Let’s even undo the cap-neutral deals of a little over a year ago. Jerome James, Anthony Roberson and Tim Thomas return for Larry Hughes. And Malik Rose makes it back for Chris Wilcox.

Bring Quentin Richardson back and undo this past summer’s deal that brought Darko Milicic to New York.

And finally, undo the ones the Knicks just made. Get back Jared Jeffries, Nate Robinson, Jordan Hill and Marcus Landry. Give back Tracy McGrady, Sergio Rodriguez and the rest.

Oh, and Mr. Vaseline Man can return from his sneaker-sales trip to China.

So basically here’s what you’ve got. Crawford, Randolph, Richardson, Rose, Collins, Jeffries, Robinson, James, Mr. Vaseline Man … In other words, pretty much the 2007-08 roster.

Which went 23-59.

Let that sink in for a minute. It’s such simple and cogent logic. If it doesn’t seep through then your judgment must be clouded. This Adamek piece was so good I’m struggling to find things to cut for the sake of blog brevity…

This is what some folks think the Knicks should’ve done, though. Held onto most, if not all of those players. That way, they figure, the Knicks might’ve put up a legitimate playoff run this season. Maybe finished seventh or eighth.

And then, because of those players’ contracts, they could’ve done the same thing next season. Seventh or eighth place. One (round) and done, most likely.

Meanwhile, they would have no chance to take a run at the best player of this generation, as well as some of his subordinate superstars.

If that’s what you would’ve preferred _ Crawford, Randolph, Vaseline Man, et al, still in Knicks’ finery this season, then you’re a fan of mediocrity.

Yes, the Knicks were 6-3 when Donnie Walsh traded Zach and Jamal. It’s foolhardy though to project results off such a small sample, as this season exhibited first when the Knicks were 1-9, then in December when they had their best month in close to a decade. As Adamek astutely notes:

Mike D’Antoni would’ve had to coax 15-20 more victories out of that group than Isiah Thomas did. Could he have done that? Could Red Holzman have?

(For that matter, how many games would Red have won this season with David Lee as his best player?)

I know that I’ll rest easy no matter what happens in July. The Knicks don’t have to get LeBron James, the possibilities are limitless. But if they do get James, I’ll look back at the haters — who criticized the architect before he got the chance to even start rebuilding the decrepit house I lived in before — and I’ll laugh at their folly.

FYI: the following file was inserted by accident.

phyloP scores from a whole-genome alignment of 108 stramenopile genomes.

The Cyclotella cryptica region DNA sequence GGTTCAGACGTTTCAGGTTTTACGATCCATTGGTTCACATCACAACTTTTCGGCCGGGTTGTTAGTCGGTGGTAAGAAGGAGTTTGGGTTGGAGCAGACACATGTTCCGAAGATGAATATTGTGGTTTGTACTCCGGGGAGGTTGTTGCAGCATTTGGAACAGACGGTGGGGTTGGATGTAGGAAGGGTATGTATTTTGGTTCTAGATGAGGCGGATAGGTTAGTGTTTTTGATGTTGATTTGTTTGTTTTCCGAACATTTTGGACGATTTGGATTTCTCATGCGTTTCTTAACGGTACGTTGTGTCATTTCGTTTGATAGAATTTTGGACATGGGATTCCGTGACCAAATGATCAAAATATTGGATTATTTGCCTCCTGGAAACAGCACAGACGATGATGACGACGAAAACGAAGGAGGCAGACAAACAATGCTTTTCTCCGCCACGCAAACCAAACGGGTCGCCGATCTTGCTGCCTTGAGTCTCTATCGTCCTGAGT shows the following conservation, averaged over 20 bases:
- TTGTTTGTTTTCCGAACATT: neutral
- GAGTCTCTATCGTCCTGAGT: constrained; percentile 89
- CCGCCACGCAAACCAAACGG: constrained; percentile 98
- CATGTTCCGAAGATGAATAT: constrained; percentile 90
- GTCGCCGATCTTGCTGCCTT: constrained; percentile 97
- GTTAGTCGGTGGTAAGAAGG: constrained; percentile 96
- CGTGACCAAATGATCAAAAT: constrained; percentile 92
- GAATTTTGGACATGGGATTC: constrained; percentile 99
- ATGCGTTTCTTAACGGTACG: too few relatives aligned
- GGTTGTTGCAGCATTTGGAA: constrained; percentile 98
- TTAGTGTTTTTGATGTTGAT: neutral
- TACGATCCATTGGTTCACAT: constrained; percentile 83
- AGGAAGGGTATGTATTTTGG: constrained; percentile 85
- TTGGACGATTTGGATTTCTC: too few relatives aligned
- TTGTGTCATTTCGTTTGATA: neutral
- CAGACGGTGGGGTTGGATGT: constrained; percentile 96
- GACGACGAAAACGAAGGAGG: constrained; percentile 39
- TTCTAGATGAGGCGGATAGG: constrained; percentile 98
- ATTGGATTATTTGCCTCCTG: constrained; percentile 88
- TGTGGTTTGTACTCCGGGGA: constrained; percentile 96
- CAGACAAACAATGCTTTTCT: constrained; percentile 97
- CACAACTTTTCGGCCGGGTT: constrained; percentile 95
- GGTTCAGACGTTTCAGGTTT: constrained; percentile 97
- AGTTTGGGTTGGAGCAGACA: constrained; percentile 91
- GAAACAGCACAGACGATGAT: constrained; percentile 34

If the Knicks compile some other group of talent and win 50 or so games, I’ll still be happy knowing that I tried to build the nicest house on the block and failed, but that I still have a better house than I had before.

If You Think The 2010 Plan Is Just About LeBron, You Don’t Know How Deep This Rabbit Hole Goes

Updated 12:04

In a little less than two years, Donnie Walsh did what everyone thought was impossible. He traded away the likes of Zach Randolph, Jamal Crawford and Jared Jeffries, all grossly overpaid. Was he able to improve the team in his tenure? Well, the record will most likely not improve from last year’s, but Donnie’s presidency has so far been about accomplishing two goals. One was cleaning away the messes of the previous regime. Another was making his own mark.

The first is a precursor for the second. Just as Isiah systematically removed every Layden player from the Knicks roster and then remade it, Donnie Walsh has wiped out all remnants of the Isiah era except Lee, Chandler and Curry, the latter not for a lack of trying. He told you all along that he would do this and that he would do it in time to sell the idea of playing at the Garden to arguably one of the best players to ever play the game. Even if that one player does not choose to suit up in the orange and blue, the Knicks will be able to make a run at other guys who would be at home amongst legendary forerunners. This is where the imagination of many Knicks fans probably ends. Anything short of nabbing one or more of the big 3 free agents would be a failure to them.

But this terminal point in the imagination of some is also probably where Donnie’s imagination starts. If Donnie doesn’t execute plan A, I have no idea what he will do. But there is one thing I doubt he will do and that I hope he does not do: overspend for lesser “stars”. Donnie Walsh should not give Joe Johnson the max. He shouldn’t give Rudy Gay $10 million. He shouldn’t give Carlos Boozer $11 or $12 million. He shouldn’t spend all his money for the sake of spending it.

I know what you’re thinking: If the Knicks don’t spend every single penny they earned through the trades (about $10 million) then they wasted Jordan Hill and a draft pick (some in the blogosphere and in the media sensationalize and assert imprecisely, that the Knicks will have wasted “three picks”). To an extent, you might have a point. Obviously the Knicks could have let Jeffries simply come off the cap in 2011 and retained Hill and the one future pick they traded. But that would have given them less of a chance at LeBron James and a max buddy. It would have diminished the chances for the plan to succeed.